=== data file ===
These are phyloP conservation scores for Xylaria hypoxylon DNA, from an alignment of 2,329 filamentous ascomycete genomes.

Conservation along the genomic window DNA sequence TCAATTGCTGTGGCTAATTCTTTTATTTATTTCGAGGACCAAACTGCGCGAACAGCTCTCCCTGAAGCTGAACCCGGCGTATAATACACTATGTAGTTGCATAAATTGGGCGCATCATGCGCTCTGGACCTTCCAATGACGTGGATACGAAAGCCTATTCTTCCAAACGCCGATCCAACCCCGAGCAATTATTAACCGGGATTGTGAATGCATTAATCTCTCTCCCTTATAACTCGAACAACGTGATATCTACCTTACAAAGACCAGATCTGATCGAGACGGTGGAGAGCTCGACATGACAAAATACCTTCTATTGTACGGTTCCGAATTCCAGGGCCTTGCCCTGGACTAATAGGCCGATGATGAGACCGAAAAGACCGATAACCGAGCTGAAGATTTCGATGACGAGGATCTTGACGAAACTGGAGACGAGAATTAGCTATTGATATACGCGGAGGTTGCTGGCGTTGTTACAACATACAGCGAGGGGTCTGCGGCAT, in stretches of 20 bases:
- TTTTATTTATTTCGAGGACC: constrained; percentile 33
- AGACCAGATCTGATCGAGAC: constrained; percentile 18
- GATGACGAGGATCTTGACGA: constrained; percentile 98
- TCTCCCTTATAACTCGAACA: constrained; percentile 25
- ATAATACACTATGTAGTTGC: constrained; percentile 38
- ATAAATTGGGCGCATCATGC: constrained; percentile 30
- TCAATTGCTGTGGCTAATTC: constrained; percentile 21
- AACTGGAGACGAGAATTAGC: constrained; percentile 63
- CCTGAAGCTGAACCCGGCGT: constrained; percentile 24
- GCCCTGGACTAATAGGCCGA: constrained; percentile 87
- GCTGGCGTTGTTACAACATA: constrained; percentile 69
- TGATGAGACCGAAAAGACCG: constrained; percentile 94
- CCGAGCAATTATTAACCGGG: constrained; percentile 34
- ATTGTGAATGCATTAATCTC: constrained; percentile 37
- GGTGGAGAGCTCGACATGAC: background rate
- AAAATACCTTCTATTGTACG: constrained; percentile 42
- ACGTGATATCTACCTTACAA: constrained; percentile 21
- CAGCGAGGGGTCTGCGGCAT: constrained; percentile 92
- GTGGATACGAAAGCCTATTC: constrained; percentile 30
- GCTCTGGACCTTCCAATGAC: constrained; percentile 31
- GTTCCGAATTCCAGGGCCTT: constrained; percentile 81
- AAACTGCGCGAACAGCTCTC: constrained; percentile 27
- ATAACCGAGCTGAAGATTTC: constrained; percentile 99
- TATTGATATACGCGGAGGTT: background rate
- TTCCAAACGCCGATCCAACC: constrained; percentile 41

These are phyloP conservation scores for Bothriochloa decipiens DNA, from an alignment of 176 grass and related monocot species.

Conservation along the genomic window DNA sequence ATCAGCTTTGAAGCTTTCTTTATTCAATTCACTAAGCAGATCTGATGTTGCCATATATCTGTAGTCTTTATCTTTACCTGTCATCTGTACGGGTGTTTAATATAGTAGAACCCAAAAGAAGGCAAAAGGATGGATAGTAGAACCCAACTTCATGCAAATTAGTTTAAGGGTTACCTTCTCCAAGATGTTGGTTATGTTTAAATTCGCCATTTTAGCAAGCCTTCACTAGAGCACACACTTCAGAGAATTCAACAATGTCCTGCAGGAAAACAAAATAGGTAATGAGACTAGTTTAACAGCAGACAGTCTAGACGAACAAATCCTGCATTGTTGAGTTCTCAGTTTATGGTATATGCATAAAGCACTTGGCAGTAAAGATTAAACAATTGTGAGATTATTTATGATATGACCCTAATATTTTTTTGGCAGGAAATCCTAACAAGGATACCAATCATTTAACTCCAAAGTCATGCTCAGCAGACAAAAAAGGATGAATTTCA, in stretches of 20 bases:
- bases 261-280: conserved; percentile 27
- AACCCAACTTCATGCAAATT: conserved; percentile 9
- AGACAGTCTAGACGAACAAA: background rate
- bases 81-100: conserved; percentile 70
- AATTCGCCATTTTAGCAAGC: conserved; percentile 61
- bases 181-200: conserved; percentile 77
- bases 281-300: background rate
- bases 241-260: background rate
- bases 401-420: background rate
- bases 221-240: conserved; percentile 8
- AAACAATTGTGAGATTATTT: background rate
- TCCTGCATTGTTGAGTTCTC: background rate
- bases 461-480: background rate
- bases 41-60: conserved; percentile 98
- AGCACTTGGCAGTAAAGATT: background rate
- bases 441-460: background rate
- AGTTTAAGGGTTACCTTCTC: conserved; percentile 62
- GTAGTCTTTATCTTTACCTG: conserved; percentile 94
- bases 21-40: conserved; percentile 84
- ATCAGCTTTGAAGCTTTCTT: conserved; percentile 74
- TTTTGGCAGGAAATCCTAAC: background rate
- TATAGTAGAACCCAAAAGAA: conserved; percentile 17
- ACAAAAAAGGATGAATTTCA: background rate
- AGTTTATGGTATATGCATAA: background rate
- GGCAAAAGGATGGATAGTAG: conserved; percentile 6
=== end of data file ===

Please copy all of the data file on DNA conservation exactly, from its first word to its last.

These are phyloP conservation scores for Xylaria hypoxylon DNA, from an alignment of 2,329 filamentous ascomycete genomes.

Conservation along the genomic window DNA sequence TCAATTGCTGTGGCTAATTCTTTTATTTATTTCGAGGACCAAACTGCGCGAACAGCTCTCCCTGAAGCTGAACCCGGCGTATAATACACTATGTAGTTGCATAAATTGGGCGCATCATGCGCTCTGGACCTTCCAATGACGTGGATACGAAAGCCTATTCTTCCAAACGCCGATCCAACCCCGAGCAATTATTAACCGGGATTGTGAATGCATTAATCTCTCTCCCTTATAACTCGAACAACGTGATATCTACCTTACAAAGACCAGATCTGATCGAGACGGTGGAGAGCTCGACATGACAAAATACCTTCTATTGTACGGTTCCGAATTCCAGGGCCTTGCCCTGGACTAATAGGCCGATGATGAGACCGAAAAGACCGATAACCGAGCTGAAGATTTCGATGACGAGGATCTTGACGAAACTGGAGACGAGAATTAGCTATTGATATACGCGGAGGTTGCTGGCGTTGTTACAACATACAGCGAGGGGTCTGCGGCAT, in stretches of 20 bases:
- TTTTATTTATTTCGAGGACC: constrained; percentile 33
- AGACCAGATCTGATCGAGAC: constrained; percentile 18
- GATGACGAGGATCTTGACGA: constrained; percentile 98
- TCTCCCTTATAACTCGAACA: constrained; percentile 25
- ATAATACACTATGTAGTTGC: constrained; percentile 38
- ATAAATTGGGCGCATCATGC: constrained; percentile 30
- TCAATTGCTGTGGCTAATTC: constrained; percentile 21
- AACTGGAGACGAGAATTAGC: constrained; percentile 63
- CCTGAAGCTGAACCCGGCGT: constrained; percentile 24
- GCCCTGGACTAATAGGCCGA: constrained; percentile 87
- GCTGGCGTTGTTACAACATA: constrained; percentile 69
- TGATGAGACCGAAAAGACCG: constrained; percentile 94
- CCGAGCAATTATTAACCGGG: constrained; percentile 34
- ATTGTGAATGCATTAATCTC: constrained; percentile 37
- GGTGGAGAGCTCGACATGAC: background rate
- AAAATACCTTCTATTGTACG: constrained; percentile 42
- ACGTGATATCTACCTTACAA: constrained; percentile 21
- CAGCGAGGGGTCTGCGGCAT: constrained; percentile 92
- GTGGATACGAAAGCCTATTC: constrained; percentile 30
- GCTCTGGACCTTCCAATGAC: constrained; percentile 31
- GTTCCGAATTCCAGGGCCTT: constrained; percentile 81
- AAACTGCGCGAACAGCTCTC: constrained; percentile 27
- ATAACCGAGCTGAAGATTTC: constrained; percentile 99
- TATTGATATACGCGGAGGTT: background rate
- TTCCAAACGCCGATCCAACC: constrained; percentile 41

These are phyloP conservation scores for Bothriochloa decipiens DNA, from an alignment of 176 grass and related monocot species.

Conservation along the genomic window DNA sequence ATCAGCTTTGAAGCTTTCTTTATTCAATTCACTAAGCAGATCTGATGTTGCCATATATCTGTAGTCTTTATCTTTACCTGTCATCTGTACGGGTGTTTAATATAGTAGAACCCAAAAGAAGGCAAAAGGATGGATAGTAGAACCCAACTTCATGCAAATTAGTTTAAGGGTTACCTTCTCCAAGATGTTGGTTATGTTTAAATTCGCCATTTTAGCAAGCCTTCACTAGAGCACACACTTCAGAGAATTCAACAATGTCCTGCAGGAAAACAAAATAGGTAATGAGACTAGTTTAACAGCAGACAGTCTAGACGAACAAATCCTGCATTGTTGAGTTCTCAGTTTATGGTATATGCATAAAGCACTTGGCAGTAAAGATTAAACAATTGTGAGATTATTTATGATATGACCCTAATATTTTTTTGGCAGGAAATCCTAACAAGGATACCAATCATTTAACTCCAAAGTCATGCTCAGCAGACAAAAAAGGATGAATTTCA, in stretches of 20 bases:
- bases 261-280: conserved; percentile 27
- AACCCAACTTCATGCAAATT: conserved; percentile 9
- AGACAGTCTAGACGAACAAA: background rate
- bases 81-100: conserved; percentile 70
- AATTCGCCATTTTAGCAAGC: conserved; percentile 61
- bases 181-200: conserved; percentile 77
- bases 281-300: background rate
- bases 241-260: background rate
- bases 401-420: background rate
- bases 221-240: conserved; percentile 8
- AAACAATTGTGAGATTATTT: background rate
- TCCTGCATTGTTGAGTTCTC: background rate
- bases 461-480: background rate
- bases 41-60: conserved; percentile 98
- AGCACTTGGCAGTAAAGATT: background rate
- bases 441-460: background rate
- AGTTTAAGGGTTACCTTCTC: conserved; percentile 62
- GTAGTCTTTATCTTTACCTG: conserved; percentile 94
- bases 21-40: conserved; percentile 84
- ATCAGCTTTGAAGCTTTCTT: conserved; percentile 74
- TTTTGGCAGGAAATCCTAAC: background rate
- TATAGTAGAACCCAAAAGAA: conserved; percentile 17
- ACAAAAAAGGATGAATTTCA: background rate
- AGTTTATGGTATATGCATAA: background rate
- GGCAAAAGGATGGATAGTAG: conserved; percentile 6